A teenager from Boroughbridge born with one ear has heard sounds in stereo for the first time thanks to a new hi-tech device transmitting sounds through his skull.
Thomas Robertshaw, 14, has microtia, which means the outer part of his left ear has not formed correctly, allowing him to hear only through his right ear.
He had never heard stereo sound or surround sound until last month when he wore a new gadget resting on his temporal bone just in front of his ears.
It harnesses the acoustic properties of the skull to transmit audio vibrations wirelessly directly to the inner ear.
The idea was originally developed for runners or cyclists to replace headphones, as by keeping ears clear it allows users to hear sounds around them as well as listen to music.
Now James Talbot, the boss of York-based technology firm Damson, who devised and developed Headbones which uses Bluetooth technology, believes it could also have benefits for people with hearing problems.
This includes the elderly when they are listening to the television, radio or using their telephone.
Mr Talbot was present when Thomas, a pupil at Boroughbridge High School, used the device for the first time.
The youngster said it had made a big difference to him.
“It was really good because I’ve never heard stereo sound before. I could hear through the other side of my head,” he said.
His stepfather, Stuart Winder, 40, who admits to being a “tech and gadget freak”, had come across the new device on the internet.
He contacted Mr Talbot and discovered that despite the worldwide interest in the product, they only lived only seven miles away from each other and even shared the same butcher.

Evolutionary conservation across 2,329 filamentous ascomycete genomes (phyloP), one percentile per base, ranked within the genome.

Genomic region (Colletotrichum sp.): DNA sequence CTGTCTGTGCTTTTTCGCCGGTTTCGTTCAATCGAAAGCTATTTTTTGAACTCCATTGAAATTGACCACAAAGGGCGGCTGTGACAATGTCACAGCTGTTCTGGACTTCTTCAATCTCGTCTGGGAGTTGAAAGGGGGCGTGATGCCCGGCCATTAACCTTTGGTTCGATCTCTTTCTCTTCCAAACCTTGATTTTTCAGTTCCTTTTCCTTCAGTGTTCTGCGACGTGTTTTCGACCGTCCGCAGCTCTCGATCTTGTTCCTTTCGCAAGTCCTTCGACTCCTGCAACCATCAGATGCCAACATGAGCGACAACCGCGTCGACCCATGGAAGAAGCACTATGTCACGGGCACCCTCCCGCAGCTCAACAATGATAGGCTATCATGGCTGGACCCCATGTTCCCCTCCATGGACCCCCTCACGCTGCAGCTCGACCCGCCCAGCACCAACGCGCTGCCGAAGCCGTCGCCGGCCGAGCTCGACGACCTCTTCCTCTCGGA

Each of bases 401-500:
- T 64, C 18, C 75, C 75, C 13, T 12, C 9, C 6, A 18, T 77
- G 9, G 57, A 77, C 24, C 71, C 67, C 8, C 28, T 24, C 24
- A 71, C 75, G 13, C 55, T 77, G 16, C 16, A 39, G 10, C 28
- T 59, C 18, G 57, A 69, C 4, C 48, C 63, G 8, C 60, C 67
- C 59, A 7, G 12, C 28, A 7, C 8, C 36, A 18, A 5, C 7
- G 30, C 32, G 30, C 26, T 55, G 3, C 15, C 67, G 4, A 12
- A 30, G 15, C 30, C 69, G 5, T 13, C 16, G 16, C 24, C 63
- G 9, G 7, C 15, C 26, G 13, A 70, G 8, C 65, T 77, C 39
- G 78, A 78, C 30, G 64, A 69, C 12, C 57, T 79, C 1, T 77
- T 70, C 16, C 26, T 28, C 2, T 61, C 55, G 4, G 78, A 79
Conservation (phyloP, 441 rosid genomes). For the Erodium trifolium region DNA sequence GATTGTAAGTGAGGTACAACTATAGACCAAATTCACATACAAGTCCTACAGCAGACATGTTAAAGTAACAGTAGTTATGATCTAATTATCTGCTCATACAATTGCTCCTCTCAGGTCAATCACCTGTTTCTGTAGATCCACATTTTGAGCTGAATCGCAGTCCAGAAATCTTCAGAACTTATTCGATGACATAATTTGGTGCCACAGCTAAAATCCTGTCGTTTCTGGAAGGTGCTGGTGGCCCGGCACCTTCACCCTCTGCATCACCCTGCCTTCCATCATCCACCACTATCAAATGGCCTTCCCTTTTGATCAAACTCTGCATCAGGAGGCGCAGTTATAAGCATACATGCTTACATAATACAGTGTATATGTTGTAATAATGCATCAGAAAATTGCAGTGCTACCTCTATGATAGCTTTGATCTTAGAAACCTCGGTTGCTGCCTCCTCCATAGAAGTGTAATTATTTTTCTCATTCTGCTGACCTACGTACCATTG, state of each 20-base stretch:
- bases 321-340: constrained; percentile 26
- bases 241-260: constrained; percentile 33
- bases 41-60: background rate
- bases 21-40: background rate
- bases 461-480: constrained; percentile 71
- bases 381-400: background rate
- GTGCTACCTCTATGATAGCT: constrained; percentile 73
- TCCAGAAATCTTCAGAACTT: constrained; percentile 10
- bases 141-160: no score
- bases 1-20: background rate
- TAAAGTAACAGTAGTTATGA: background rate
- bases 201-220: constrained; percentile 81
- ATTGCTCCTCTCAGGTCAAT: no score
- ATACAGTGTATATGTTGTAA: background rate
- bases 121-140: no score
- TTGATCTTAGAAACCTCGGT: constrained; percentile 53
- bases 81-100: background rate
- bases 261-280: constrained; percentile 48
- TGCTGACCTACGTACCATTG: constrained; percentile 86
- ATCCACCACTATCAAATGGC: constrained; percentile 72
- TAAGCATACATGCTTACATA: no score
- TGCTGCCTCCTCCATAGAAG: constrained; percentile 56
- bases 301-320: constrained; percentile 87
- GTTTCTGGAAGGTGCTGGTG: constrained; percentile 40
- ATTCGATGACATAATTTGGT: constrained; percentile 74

He said Thomas had only ever heard mono-sound but had never been fazed by his situation.
Mr Winder said it was “surreal” witnessing him hear using both ears for the first time.
“He’d not experienced it before,” he said.
“Even now wearing them for two weeks, he just goes ‘wow’.”
Mr Talbot said: “He gave us a very truthful teenage impression of the product and he thinks it’s fantastic. It was actually quite humbling to see it.
“It was not the intended use for the product but it means we can look at the medical benefits for people with hearing impairments.
“This is the huge benefit of our bone-conducting technology, as it means that listeners don’t actually hear with their ears but rather through vibrations.
“It could be used by people with general hearing problems who have the TV on at full blast, allowing them to listen to it at normal levels.
“I lived in London for 25 years and was staggered that people were running or cycling with headphones.
“Using this they can hear things around them.
“If it saves one person’s life by giving them time to take evasive action, the product has done it’s job.
“It’s illegal to wear headphones in a car but this way you can use hands-free kit on the phone and keep your ears open.”
He said prestigious London department store Selfridges had just informed the firm it intended to stock the product.
The teenager did have the option to have operations to open the ear canal up and fit a false ear. But both Thomas and his parents felt this would be too invasive, particularly as his speech had developed well despite the microtia.
The only other treatment was a bone conduction hearing aid which would have required an operation to permanently fit it to his skull and could require further treatment as his skull grew.